Decades’ worth of man-made junk is cluttering up Earth’s orbit, posing a threat to spaceflight and the satellites we rely on for weather reports, air travel, and global communications. More than 750,000 fragments larger than a centimeter are already thought to orbit Earth, and each one could badly damage or even destroy a satellite. Experts meeting in Germany this week say the problem will get worse as private companies send a flurry of new satellites into space over the coming years unless steps are taken to reduce debris, reports the AP.

Luisa Innocenti of the European Space Agency said Friday that a first mission to capture space junk is being planned, but noted that it is highly complex because failure could worsen the problem by creating more debris. That issue was highlighted in miniature recently when astronaut Peggy Whitson went on a March spacewalk. She lost the shield she carried as a protection against space debris, meaning it floated away to become part of the problem it was designed to combat, notes Fox News. It’s one of the bigger objects lost by spacewalkers>.

►  Lawsuit Accuses Bose Headphones of Spying on Us

Sometimes apps enhance products, but sometimes they also unlock access to a user’s private activity. A lawsuit filed in Chicago Tuesday alleges that headphone maker Bose is doing just that with its Bose Connect app—spying on its consumers’ listening habits and gathering data it then provides to third parties without user consent, reports Fortune. The wireless headphones at issue retail for up to $350, and lead plaintiff Kyle Zak says that in taking the company’s advice to “get the most out of your headphones,“ he download the companion app—but ended up providing much more than his name, number, and email address. He argues that Bose is violating the WireTap Act, and while damages are not specified, the complaint alleges “the amount in controversy exceeds $5,000,000.“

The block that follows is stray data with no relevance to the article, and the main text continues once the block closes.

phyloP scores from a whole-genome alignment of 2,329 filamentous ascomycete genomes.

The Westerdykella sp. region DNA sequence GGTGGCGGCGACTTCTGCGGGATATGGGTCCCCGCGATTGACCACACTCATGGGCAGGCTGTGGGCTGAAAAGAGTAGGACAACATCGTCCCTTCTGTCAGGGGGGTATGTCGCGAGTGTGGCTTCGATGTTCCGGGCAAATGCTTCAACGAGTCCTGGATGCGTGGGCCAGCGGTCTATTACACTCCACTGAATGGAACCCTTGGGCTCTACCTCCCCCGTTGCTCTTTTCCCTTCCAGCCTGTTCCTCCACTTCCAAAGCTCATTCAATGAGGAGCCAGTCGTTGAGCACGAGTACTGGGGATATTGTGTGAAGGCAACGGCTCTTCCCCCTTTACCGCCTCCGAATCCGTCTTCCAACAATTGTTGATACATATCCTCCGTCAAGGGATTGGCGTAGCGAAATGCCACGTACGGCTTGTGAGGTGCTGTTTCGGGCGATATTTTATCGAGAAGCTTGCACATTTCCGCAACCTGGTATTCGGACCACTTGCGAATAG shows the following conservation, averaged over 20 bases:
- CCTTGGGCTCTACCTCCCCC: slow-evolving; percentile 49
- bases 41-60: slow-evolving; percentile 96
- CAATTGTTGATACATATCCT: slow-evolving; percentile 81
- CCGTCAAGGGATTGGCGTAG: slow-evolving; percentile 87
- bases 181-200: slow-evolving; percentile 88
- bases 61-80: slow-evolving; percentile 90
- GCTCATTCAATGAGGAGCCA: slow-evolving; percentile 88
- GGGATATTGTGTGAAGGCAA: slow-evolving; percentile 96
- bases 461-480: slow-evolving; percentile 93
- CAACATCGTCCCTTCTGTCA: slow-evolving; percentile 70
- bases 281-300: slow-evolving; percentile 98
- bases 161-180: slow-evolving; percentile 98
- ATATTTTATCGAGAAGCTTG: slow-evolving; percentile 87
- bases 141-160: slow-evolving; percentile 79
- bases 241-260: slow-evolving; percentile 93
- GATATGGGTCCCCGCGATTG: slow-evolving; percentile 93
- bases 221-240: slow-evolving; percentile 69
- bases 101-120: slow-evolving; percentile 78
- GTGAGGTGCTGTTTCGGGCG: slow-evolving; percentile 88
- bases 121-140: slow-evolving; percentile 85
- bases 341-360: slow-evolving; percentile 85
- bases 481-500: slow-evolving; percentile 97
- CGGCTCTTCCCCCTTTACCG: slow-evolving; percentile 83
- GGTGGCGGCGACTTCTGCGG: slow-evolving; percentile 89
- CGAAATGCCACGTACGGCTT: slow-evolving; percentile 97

The Bose Connect app can be used with several headsets, including QC35, SoundSport wireless, and QuietControl 30, as well as a variety of SoundLink speakers, reports Consumerist. Anything a person listens to on them—the complaint gives examples beyond music, like a Muslim prayer service or LGBT podcast—could be tied to that person, the potential class-action suit alleges, fingering as one of the third parties to receive this data. (Billboard notes Segment’s home page reads, in part: “Collect all of your customer data and send it anywhere.“) “This case shows the new world we are all living in,“ an attorney for the plaintiff says. “Consumers went to buy headphones and were transformed into profit centers for data miners.“ A rep for Bose called the allegations “inflammatory, misleading.“